The clamp mounts are ingenious and completely out of the way. Really cool, I’ve been very excited to see detailed pictures of this machine.

    1. Brian,

      I think the cool thing, reading your comment, is that having been through the travails you have had with the FD-250, you now know exactly what you are looking at when you see the Hofmann, and can see the places where design details and approach to machine building can add up. And that in turn informs me when you share that. Thanks!

    1. Maybe I should start offering prizes and new contests every week? Just kidding, though it is a popular feature of some blogs and channels out there.

  2. Chris:
    The cord size on this machine is not an issue of being three-phase, but simply that it doesn’t draw much current (which actually IS an issue of being 3-phase…). The Hofmann site shows this machine as 1800 watts on the high speed, and I assume that this is output power. Assuming 240V, motor efficiency of 90%, a power factor of .75 (pessimistic), 1800 watts out means only 6.42 amps of 240V 3-phase in. 16 AWG is usually taken as good for 10 amps (McMaster shows 10A for the 16-4 service cord I just checked), so 16 ga. is plenty. If you’re running 440/480, current is half, and the cord is even more than adequate.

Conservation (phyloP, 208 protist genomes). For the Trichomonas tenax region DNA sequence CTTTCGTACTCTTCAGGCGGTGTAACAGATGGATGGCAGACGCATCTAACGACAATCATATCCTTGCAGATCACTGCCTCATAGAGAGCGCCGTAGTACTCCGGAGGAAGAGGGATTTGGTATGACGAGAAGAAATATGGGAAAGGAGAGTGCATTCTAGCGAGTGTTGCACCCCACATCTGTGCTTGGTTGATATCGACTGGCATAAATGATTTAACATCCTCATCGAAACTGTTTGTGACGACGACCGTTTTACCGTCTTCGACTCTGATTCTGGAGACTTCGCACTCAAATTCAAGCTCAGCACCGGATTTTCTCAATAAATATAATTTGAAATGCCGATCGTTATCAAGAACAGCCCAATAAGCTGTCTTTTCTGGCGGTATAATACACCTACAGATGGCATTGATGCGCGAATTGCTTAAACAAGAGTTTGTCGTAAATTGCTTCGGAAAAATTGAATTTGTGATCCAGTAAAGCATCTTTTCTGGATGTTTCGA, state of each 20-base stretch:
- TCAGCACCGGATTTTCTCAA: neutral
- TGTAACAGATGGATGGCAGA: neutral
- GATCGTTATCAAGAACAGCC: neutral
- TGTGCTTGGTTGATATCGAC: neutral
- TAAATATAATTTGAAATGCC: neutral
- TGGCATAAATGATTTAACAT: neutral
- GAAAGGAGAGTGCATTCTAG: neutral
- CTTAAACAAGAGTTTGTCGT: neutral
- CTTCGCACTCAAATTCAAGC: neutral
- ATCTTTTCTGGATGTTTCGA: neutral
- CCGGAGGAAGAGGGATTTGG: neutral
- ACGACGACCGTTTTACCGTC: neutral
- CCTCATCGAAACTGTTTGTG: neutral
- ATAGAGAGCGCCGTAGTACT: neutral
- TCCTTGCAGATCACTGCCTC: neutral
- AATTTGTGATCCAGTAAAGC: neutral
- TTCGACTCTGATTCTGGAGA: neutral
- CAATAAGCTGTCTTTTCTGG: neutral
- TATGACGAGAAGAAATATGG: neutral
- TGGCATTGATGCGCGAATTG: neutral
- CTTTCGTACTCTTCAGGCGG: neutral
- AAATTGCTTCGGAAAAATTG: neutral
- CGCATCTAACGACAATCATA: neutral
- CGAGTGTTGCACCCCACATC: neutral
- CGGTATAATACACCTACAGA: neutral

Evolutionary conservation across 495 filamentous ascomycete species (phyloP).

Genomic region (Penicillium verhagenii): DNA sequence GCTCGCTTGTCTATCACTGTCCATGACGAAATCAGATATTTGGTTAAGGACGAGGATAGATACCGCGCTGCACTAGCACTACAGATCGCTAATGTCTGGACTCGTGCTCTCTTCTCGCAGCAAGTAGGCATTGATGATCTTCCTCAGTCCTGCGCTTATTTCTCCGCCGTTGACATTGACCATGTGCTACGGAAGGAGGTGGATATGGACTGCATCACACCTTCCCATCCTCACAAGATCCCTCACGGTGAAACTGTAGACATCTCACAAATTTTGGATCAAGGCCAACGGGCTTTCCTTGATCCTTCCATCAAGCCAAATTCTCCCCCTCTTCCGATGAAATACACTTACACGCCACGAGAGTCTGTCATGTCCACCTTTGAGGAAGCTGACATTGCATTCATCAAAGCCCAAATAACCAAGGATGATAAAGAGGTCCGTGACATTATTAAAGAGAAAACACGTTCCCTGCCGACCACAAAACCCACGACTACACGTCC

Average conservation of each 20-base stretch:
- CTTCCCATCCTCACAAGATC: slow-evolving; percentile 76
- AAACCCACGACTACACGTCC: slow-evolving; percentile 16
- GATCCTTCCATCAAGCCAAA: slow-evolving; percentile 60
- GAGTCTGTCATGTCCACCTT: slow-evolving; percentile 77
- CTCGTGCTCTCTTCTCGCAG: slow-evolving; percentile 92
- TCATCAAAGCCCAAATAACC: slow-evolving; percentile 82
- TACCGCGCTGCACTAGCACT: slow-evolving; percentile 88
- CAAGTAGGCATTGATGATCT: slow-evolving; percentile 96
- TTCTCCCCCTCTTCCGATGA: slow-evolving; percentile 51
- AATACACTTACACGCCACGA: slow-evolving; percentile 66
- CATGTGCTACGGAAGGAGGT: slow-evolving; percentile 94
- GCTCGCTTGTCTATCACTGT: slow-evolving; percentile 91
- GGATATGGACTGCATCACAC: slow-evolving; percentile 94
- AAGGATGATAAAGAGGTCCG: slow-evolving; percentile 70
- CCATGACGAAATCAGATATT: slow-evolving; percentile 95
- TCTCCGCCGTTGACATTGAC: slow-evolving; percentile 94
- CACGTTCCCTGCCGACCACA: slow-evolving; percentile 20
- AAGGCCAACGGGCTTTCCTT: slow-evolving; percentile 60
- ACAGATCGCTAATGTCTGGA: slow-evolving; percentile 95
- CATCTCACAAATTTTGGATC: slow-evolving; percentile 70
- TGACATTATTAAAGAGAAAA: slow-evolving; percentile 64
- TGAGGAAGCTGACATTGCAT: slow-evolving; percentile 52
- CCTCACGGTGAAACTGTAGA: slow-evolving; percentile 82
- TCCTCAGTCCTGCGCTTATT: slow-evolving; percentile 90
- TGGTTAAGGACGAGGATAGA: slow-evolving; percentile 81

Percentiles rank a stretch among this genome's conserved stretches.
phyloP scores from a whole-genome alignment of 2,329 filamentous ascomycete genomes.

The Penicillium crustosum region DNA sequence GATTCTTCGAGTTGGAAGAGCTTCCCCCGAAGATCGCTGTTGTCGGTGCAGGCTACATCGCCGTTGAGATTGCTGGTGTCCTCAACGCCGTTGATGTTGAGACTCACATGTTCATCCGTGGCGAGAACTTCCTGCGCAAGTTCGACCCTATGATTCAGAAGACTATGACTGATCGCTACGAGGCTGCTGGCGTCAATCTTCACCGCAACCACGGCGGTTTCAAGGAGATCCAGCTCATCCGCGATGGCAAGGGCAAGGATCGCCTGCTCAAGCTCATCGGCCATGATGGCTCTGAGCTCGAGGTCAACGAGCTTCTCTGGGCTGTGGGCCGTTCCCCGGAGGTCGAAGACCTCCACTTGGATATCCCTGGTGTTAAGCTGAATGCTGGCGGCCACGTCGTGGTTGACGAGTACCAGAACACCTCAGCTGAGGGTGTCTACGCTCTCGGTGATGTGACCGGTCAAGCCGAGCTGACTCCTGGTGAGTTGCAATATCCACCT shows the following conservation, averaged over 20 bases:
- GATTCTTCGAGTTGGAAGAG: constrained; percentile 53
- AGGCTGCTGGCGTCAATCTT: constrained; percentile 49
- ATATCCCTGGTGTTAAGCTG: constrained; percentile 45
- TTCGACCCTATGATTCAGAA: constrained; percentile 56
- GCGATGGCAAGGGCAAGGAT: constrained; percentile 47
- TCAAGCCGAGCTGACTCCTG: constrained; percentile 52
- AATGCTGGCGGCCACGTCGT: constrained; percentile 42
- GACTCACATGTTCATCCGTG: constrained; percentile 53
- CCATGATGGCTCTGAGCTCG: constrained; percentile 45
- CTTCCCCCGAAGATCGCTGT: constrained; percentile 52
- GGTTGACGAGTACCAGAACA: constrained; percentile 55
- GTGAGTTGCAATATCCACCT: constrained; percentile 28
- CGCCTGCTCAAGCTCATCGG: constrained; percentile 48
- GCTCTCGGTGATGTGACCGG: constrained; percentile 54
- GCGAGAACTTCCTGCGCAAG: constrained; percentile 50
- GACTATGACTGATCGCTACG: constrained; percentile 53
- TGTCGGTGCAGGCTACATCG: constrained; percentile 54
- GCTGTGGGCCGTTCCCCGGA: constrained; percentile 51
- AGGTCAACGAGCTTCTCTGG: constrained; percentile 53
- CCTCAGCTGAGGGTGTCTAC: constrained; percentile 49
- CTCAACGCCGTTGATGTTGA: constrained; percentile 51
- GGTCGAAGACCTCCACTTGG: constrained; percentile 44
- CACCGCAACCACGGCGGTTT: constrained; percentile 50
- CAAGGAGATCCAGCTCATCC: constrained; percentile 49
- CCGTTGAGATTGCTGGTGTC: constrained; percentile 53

Some of the “bigness” of industrial service cords is 600V insulation so they can be used on 440V.

    1. Roger,

      I thank you for your informative comment. I probably could have done a bit more explicating on the assertion made in the post above.

      Here’s what I have found to happen consistently in the past: Take my German-made shaper, for example. The motor output is 11/13hp, about is 10kw, in other words. Assuming a power factor of 0.9 on the motor, it therefore draws around 32.5amps. If I go to the NEMA standards for plugs sand receptacles, I see that there is a 30 amp category for plugs and receptacles, however, my only option is the next step up at 50amp. So, I buy the 50 amp rated plug and receptacle, and when I wire the plug onto the factory cord, I find the cord to be just swimming in the end of the receptacle and my recourse has been to buy portions of rubber hose that slip around the outside of the cord so that it can be clamped by the plug properly. This has happened on several machines now, including all the machines which I own that originate in Europe or Japan.

      Taking the Hofmann mortiser, as you note it is only going to draw about 6.5 amps. The lowest rated NEMA plug/receptacle for 208v 3-phase is 15amp. I am sure already, looking at the machine cord, that it is also going to be swimming in the plug if I try to connect them as-is, and will need additional rubber jacketing to pack the end so that a good clamp between plug and cord can be achieved.
      This is why I have come to wonder why US electrical products seem oversized. Does that make sense?

      1. Well, that confirms what I was saying, and the reason given for the difference in NEMA and IEC specs made perfect sense: